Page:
Was a Roman villa found at King's Hedges? I recently saw an outside display in North Arbury/King's Hedges Ward called 'The Roman Landscape in King's Hedges' which claims there was one. And is King's Hedges Road Roman?
We've seen that display. Electoral wards are not historic areas and local historians really do need to be mindful of that fact.
The answer to your question regarding the Roman villa is no. The Roman villa was found on the site of King's Hedges School, which is not part of the historical King's Hedges area. Historically, King's Hedges was an area of fifty eight acres, and is now north of the guided busway.
'Kinges Headge' was named by local manorial landowners the Brackyn family, first appearing in print in 1588. The name points to the royal hedged hunting warren, used to trap and kill animals for 'sport' in the days of the old Royal Manor of Chesterton. These were the 'King's Hedges' and the king would watch the sport from his royal box. The 'sporting' use of the site was also current in the early 1800s - with local pugilists slugging it out - for the 'enjoyment' of Town and Gown.
The Roman villa was discovered not far from the Arbury iron age earthwork, on fields known as the Arbury/Harborough Meadows in the era before Manor Farm.
The fact is, historically the Roman villa had nothing to do with King's Hedges at all, and neither does the site of King's Hedges School.
What is particularly vexing about this is the way planners and local councils ignore the work put in by historian Sallie Purkis and the local community in the early 1980s for Arbury 1980 and the Arbury Is Where We Live! book, and wilfully rewrite history with no regard for that work. If the work had been carried out by people in a more affluent area of the city, we daresay it would still be fawned over to this day - and seen as important. But in an area like Arbury - it seems to be a matter of ignoring the historical truth uncovered by the local (largely working class) community, and forking out for what is actually nonsense - like the display below.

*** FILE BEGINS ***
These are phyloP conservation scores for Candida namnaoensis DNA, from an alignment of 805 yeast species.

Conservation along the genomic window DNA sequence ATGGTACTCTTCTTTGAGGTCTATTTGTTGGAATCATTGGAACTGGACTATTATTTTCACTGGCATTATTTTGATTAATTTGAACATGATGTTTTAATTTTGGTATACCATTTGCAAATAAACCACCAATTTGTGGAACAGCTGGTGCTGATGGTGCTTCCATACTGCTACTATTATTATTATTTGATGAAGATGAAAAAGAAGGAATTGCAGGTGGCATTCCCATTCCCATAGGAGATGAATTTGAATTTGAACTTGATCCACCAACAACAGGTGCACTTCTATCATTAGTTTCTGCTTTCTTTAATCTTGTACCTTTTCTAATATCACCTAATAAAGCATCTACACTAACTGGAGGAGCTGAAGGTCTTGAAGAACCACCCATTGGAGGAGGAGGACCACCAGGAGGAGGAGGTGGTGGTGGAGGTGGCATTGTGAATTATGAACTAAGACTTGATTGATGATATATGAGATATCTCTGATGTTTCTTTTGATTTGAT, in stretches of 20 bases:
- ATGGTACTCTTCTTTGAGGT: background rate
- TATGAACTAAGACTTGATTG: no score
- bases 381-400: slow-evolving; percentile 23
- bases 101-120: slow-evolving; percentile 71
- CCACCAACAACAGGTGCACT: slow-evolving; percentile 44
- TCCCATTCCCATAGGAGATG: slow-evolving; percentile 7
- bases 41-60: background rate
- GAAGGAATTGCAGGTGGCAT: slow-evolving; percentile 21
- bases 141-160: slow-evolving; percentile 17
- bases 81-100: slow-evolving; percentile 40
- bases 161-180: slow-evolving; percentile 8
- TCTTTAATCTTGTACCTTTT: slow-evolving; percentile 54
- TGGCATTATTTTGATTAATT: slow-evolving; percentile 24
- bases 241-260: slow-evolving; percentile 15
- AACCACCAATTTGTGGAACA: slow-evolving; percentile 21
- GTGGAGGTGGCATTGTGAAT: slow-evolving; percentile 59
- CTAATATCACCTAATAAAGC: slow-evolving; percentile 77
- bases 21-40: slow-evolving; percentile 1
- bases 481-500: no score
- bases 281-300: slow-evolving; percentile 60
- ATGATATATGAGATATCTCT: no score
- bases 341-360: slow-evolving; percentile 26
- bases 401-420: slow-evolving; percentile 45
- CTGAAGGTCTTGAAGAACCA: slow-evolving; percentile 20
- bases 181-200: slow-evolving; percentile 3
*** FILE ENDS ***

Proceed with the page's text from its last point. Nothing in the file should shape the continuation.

We do hope that we, the public, are not paying for misinformation on outside - or other - displays like this.
For your final question, no King's Hedges Road is not Roman. It was originally a farm track, leading to the original King's Hedges (see map at the top of this blog post). The majority of King's Hedges Road dates from the late 1970s, when it was redirected and extended across the old Arbury/Harborough Meadows as part of the Cambridge Northern Bypass/A14 development. The new road actually lopped off the end of the original Arbury Road, and is actually on a totally different course to the original King's Hedges Road.
If it was King's Hedges it would be, without protest, query, or old maps and documents saying otherwise.
We love to receive your emails, but please remember we are not the only ones producing local history work and we have nothing to do with anybody who proclaims King's Hedges as anything other than King's Hedges. We spend so much time on the subject answering puzzled enquirers, yet we don't even find the history of King's Hedges very appealing. Hedged hunting warrens for royal entertainment and 'sport' and vast 1970s road extensions really do not interest us much.
The majority of King's Hedges Road appeared in the late 1970s, across the old Harborough/Arbury Meadows by the Arbury iron age camp - and lopped off the original end of Arbury Road.